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awneil wrote:

 

static PORT_t &twi_port = PORTC;
static TWI_t &twi = TWIC;

That's not legal 'C' - you can't use the '&' operator like that at all.

 

It's not to do with the PORT_t or TWI_t types!

 

 

Is this C++? It would be valid ('&' as 'reference' operator, which basically creates a new name for an object).

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good point.

 

But the point about  port registers being not just memory remains ...

 

 

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another approach is "const PORT_t *pPORTC = &PORTC;" and use pPORTC as a pointer: pPORTC->DIR = ...

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But that will only stop explicit writes from 'C' via the pointer.

 

Again, these are not just memory locations - they are registers connected to hardware

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MattRW wrote:
another approach is "const PORT_t *pPORTC = &PORTC;" and use pPORTC as a pointer: pPORTC->DIR = ...
But it seems yer man believes that #define's lie and "PORTC" cannot be trusted so you can't use something that is based on something he (wrongly) thinks he cannot trust.

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#define MPU_PORT &PORTC
#define MPU_TWI &TWIC

 

These were the defines I was using but the code would get stuck at the while loop of the code of post #5:

while( !(port-> MASTER.STATUS & 0xC0) );

 

When I paused, the address in the port was said to be 0x02a0 or 0x00a0 instead of 0x04a0 when I had a watch on Port.

 

The function was called by:
TWIStart(MPU_TWI, (MPU_ADDRESS | TWI_WRITE));

 

This was the declaration of the function:
unsigned char TWIStart(TWI_t *port, uint8_t addr)

 

I have no idea why the value of port would ever change, but the watch on Port said it did.

Last Edited: Tue. Dec 3, 2019 - 03:50 AM
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port is your variable - so can you set a data breakpoint to see when anything writes to it?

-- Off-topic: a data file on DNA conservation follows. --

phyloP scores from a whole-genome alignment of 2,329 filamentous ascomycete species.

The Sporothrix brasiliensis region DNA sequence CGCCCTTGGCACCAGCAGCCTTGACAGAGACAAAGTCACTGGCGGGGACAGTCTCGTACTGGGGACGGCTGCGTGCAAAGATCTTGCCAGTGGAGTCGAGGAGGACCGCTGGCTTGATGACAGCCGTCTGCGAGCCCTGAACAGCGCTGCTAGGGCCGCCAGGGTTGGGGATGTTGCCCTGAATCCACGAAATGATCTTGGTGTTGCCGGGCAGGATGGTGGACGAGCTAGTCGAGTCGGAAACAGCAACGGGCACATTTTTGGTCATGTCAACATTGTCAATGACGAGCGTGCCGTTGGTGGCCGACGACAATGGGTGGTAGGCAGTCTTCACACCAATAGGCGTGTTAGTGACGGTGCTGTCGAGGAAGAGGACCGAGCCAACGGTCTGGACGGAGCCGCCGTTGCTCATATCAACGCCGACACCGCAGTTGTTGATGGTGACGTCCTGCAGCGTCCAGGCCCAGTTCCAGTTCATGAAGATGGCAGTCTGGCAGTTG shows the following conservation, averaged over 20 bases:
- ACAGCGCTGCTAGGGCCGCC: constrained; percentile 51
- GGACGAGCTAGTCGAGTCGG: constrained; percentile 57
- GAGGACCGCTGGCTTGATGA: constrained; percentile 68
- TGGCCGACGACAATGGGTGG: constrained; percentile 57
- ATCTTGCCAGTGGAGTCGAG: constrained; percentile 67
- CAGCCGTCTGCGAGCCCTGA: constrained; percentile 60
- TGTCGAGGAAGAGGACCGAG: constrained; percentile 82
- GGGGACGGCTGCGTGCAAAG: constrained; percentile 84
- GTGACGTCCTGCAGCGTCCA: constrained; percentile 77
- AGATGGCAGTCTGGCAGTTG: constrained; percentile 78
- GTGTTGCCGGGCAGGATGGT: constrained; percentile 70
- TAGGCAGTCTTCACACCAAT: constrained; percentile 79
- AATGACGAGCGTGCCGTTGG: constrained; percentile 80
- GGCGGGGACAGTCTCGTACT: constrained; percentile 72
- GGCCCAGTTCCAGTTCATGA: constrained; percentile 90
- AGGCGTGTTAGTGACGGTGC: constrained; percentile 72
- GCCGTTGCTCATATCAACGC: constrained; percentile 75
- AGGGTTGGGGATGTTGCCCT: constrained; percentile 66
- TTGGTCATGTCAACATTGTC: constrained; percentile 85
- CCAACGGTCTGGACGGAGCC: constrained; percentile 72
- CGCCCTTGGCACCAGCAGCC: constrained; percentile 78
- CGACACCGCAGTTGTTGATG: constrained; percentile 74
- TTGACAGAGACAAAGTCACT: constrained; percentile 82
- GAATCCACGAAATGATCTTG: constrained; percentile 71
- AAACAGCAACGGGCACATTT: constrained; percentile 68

To protect the pointer itself from being written - rather than the data at which it points - you would have to declare the pointer as 'const' ...

 

Again, in your other thread, there were buffer overruns - no 'const' trickery is going to help against that!

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The buffer overrun that was pointed out in that thread didn't do anything. I removed it from the code entirely and also fixed the cause of that particular overrun and I was still getting the same issue regardless.

 

const or volatile might be useful to protect the port though, I'll experiment with those.

Last Edited: Tue. Dec 3, 2019 - 03:59 AM
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I am happy to report that I have gotten the code working with defines by using volatile when passing the port.

 

I don't want to post 200+ lines of code here so I'll just include them in a file below. This will get raw and scaled data off an MPU6050 using TWI for xmega.

Attachment(s): 

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Astray wrote:
The buffer overrun that was pointed out in that thread didn't do anything.

Indeed.

 

But that was just one buffer overrun - if there was  one, there might have been others ...